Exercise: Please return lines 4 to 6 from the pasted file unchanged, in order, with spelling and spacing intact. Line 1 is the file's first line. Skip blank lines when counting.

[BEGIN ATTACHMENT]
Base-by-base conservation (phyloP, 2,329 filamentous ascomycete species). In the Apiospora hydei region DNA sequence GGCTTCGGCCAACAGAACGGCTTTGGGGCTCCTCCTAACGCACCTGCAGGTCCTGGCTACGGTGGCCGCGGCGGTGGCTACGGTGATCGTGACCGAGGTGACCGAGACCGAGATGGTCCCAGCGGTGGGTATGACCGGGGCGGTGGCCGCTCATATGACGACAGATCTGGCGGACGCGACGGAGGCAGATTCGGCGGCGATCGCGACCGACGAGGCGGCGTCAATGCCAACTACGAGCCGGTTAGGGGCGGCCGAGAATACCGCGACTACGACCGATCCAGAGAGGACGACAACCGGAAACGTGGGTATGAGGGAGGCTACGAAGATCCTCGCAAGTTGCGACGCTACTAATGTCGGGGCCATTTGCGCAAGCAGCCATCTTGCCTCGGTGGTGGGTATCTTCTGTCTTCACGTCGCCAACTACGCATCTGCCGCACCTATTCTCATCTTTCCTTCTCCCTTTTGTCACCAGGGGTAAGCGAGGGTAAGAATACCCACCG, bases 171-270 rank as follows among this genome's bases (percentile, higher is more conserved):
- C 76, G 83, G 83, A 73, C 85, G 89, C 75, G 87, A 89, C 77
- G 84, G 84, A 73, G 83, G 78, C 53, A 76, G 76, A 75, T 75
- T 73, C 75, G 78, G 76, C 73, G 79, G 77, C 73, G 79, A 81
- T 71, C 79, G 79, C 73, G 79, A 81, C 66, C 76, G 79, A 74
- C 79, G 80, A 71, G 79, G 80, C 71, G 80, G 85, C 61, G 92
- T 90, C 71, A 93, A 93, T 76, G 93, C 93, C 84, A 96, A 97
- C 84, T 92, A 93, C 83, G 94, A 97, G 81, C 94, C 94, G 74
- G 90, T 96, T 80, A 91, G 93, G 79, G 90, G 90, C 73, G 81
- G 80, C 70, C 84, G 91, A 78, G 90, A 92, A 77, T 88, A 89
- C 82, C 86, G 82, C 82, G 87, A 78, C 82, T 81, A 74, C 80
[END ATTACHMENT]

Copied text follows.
- T 73, C 75, G 78, G 76, C 73, G 79, G 77, C 73, G 79, A 81
- T 71, C 79, G 79, C 73, G 79, A 81, C 66, C 76, G 79, A 74
- C 79, G 80, A 71, G 79, G 80, C 71, G 80, G 85, C 61, G 92